Big Tech Compliance Tracker: Biden Plans To Nominate Lina Khan To FTC Commissioner Post; Apple Faces $2 Million Penalty In Brazil




Here’s the latest news from the technology industry, which is coming under increasing global scrutiny from governments and consumers.

President Joe Biden Plans To Nominate Lina Khan To FTC Commissioner Post

President Joe Biden recently announced his intent to nominate Columbia Law School Associate Professor of Law Lina Khan to the position of Federal Trade Commission (FTC) commissioner. Khan “teaches and writes about antitrust law, infrastructure industries law, and the antimonopoly tradition,” according to a press release from the White House. The professor’s antitrust scholarship has garnered a number of awards and has been published by numerous law journals. Khan has also been counsel for the Subcommittee on Antitrust, Commercial and Administrative Law of the U.S. House Judiciary Committee. 

Apple Faces $2 Million Penalty In Brazil

Apple is facing a $2 million financial penalty in Brazil for reportedly not including a charger with the sale of iPhones, PC Magazine reported. Procon, the Brazilian consumer protection foundation, also accused the tech company of selling defective items and misleading advertising, among other claims. “Apple needs to understand that in Brazil there are solid laws and institutions for consumer protection,” Procon Executive Director Fernando Capez said in a release, as per PC Magazine. “It needs to respect these laws and these institutions.”

German Court Seeks European Union Court’s Opinion On Facebook’s Data Collection Practices

The Higher Regional Court in Düsseldorf recently said it would seek an opinion from the Court of Justice of the European Union (ECJ) as to whether the German competition watchdog, Bundeskartellamt, was correct to find that Facebook was in contravention of the European Union (EU)’s General Data Protection Regulation (GDPR), Marketwatch reported.

The Düsseldorf court said it could only provide a decision on the future of the social media firm’s wide collection of user information once the European court provides its opinion.

Bundeskartellamt ordered Facebook to curb its data collection back in February 2019, but Facebook appealed and the Higher Regional Court in Düsseldorf paused the regulator’s order. Bundeskartellamtappealed to the Federal Court of Justice in Karlsruhe, which put the order back into place until the matter was settled.

“Today, the Düsseldorf Court has expressed doubts as to the legality of the Bundeskartellamt’s order and decided to refer questions to the Court of Justice of the European Union,” Facebook said in a statement provided to MarketWatch. “We believe that the Bundeskartellamt’s order also violates European law.”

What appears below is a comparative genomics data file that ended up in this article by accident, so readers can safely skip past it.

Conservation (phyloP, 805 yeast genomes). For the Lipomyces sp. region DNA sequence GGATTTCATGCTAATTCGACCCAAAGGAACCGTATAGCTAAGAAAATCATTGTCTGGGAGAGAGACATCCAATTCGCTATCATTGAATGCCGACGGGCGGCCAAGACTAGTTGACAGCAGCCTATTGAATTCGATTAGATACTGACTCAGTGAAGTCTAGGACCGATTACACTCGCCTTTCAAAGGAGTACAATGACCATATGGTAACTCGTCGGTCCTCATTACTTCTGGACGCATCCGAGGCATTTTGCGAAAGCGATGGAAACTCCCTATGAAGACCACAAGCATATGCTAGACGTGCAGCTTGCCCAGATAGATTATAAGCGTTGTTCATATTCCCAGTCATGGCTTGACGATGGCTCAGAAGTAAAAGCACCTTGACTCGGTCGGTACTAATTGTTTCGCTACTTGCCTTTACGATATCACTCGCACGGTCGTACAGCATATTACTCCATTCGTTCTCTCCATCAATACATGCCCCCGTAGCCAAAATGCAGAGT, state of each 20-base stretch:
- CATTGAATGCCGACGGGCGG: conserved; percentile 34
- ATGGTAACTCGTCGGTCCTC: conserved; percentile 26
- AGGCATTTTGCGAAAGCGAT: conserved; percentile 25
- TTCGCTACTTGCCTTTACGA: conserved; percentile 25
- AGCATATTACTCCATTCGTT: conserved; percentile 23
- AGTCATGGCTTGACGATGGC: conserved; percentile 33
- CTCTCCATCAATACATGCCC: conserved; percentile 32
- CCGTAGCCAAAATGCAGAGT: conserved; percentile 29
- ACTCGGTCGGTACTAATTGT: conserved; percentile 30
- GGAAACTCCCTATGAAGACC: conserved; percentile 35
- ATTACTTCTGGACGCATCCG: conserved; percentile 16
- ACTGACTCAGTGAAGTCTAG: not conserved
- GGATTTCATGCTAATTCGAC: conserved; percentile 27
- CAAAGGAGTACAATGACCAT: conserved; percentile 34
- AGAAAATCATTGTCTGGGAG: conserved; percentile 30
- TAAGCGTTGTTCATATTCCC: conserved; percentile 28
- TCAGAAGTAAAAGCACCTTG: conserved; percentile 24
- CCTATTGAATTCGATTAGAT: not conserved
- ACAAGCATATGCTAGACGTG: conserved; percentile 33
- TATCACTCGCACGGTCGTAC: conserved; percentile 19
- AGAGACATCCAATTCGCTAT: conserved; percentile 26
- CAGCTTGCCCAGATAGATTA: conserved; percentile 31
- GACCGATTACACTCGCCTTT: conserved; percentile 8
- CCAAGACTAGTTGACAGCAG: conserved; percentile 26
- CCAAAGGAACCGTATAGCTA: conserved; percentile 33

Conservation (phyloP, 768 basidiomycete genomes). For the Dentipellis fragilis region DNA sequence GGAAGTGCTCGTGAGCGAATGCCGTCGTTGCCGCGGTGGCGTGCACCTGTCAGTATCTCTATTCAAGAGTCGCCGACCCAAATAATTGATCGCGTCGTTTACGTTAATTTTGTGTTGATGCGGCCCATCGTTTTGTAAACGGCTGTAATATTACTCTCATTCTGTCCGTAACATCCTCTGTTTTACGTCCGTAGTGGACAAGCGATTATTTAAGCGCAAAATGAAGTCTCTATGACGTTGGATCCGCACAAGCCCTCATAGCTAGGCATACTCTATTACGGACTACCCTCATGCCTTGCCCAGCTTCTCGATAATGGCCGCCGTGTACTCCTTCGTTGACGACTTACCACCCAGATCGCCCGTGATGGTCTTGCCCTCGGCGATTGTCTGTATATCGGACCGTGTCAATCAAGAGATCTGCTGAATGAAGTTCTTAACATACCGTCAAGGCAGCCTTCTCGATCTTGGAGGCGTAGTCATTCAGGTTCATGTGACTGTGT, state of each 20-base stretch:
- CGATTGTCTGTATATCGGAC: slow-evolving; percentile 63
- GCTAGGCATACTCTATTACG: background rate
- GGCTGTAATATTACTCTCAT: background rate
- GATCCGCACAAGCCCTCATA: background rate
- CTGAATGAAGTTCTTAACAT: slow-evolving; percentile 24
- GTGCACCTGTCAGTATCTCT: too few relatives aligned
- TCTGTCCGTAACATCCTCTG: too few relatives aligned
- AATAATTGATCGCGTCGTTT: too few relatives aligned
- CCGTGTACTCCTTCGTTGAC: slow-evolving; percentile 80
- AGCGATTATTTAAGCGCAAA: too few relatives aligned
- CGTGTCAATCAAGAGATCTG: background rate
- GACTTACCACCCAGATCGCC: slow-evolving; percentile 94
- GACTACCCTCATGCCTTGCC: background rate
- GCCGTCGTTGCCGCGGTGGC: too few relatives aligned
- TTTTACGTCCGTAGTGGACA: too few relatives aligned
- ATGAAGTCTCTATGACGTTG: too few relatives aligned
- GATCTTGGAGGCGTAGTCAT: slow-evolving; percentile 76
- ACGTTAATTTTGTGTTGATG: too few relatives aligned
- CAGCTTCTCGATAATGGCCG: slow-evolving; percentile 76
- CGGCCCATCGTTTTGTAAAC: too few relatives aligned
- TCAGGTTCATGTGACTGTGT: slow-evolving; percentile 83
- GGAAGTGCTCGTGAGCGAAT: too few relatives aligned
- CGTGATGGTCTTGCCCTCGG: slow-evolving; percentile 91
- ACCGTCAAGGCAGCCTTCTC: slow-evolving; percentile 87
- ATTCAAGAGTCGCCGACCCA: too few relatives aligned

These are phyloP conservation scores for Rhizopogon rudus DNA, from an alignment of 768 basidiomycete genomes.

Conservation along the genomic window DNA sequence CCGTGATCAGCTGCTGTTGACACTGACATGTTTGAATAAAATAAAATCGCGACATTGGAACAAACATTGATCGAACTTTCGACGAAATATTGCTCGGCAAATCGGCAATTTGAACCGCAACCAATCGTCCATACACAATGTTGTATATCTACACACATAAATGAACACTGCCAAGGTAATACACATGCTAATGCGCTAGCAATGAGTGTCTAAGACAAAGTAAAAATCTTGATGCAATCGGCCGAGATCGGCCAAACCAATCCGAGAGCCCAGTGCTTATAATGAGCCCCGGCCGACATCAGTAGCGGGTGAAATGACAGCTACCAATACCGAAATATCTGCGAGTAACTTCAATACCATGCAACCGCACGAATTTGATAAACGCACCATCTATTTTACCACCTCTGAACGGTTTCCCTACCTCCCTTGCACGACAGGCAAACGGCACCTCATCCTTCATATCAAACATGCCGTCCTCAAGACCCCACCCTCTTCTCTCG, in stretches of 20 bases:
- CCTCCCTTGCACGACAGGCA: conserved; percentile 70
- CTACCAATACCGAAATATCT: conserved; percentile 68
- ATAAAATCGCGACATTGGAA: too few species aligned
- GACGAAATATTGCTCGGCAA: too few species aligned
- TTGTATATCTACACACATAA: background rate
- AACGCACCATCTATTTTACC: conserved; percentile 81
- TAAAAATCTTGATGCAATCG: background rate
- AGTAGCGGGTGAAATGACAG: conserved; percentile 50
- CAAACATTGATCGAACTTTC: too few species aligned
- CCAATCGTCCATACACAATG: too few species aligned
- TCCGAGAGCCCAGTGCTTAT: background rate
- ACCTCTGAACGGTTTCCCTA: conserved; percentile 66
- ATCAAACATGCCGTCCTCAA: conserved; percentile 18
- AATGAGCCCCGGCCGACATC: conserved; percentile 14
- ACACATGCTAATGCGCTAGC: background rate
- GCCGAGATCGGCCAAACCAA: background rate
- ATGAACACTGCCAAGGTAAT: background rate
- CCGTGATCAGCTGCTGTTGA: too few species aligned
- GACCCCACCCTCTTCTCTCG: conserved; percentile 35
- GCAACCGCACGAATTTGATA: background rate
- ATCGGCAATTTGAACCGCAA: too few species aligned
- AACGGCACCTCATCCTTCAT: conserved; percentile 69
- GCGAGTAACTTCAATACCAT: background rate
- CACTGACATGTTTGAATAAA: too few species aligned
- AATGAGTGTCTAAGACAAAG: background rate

Facebook CEO Mark Zuckerberg Outlines Approach To Internet Regulation

Facebook, Inc. CEO Mark Zuckerberg outlined steps to reform a long-standing regulation that relates to the web in written testimony prior to a Thursday (March 25) hearing before a U.S. House of Representatives committee.

“We believe Congress should consider making platforms’ intermediary liability protection for certain types of unlawful content conditional on companies’ ability to meet best practices to combat the spread of this content. Instead of being granted immunity, platforms should be required to demonstrate that they have systems in place for identifying unlawful content and removing it,” Zuckerberg wrote in the testimony.

However, Zuckerberg said that platforms shouldn’t be liable if some material eludes detection, writing that it “would be impractical for platforms with billions of posts per day.”

Congressional Democrats Could Introduce 10-Plus Bills Regarding Antitrust Concerns

Democrats in the U.S. Congress could bring forward 10-plus bills regarding antitrust concerns. That could be an alternative to a single, huge all-encompassing bill. U.S. Rep. David Cicilline (D-RI) said per published reports that the bills might make it more difficult for Big Tech to lobby against reforms. The congressman said he didn’t want to give a large target for the tech companies to fight against. Instead, his aim will be to create many smaller bills to be ready by May.

Amazon Plans To Bring Amazon Care To Staffers In All States, Other Employers

Amazon has revealed its newest push into healthcare, announcing that it will grow its Amazon Care telehealth platform to staffers in every U.S. state beginning in the summer. Moreover, the company intends to make the service available to other employers later in 2021. Amazon Care, which was rolled out two years ago, was created for the care and management of chronic conditions at first, although it has expanded into more primary care services for users.

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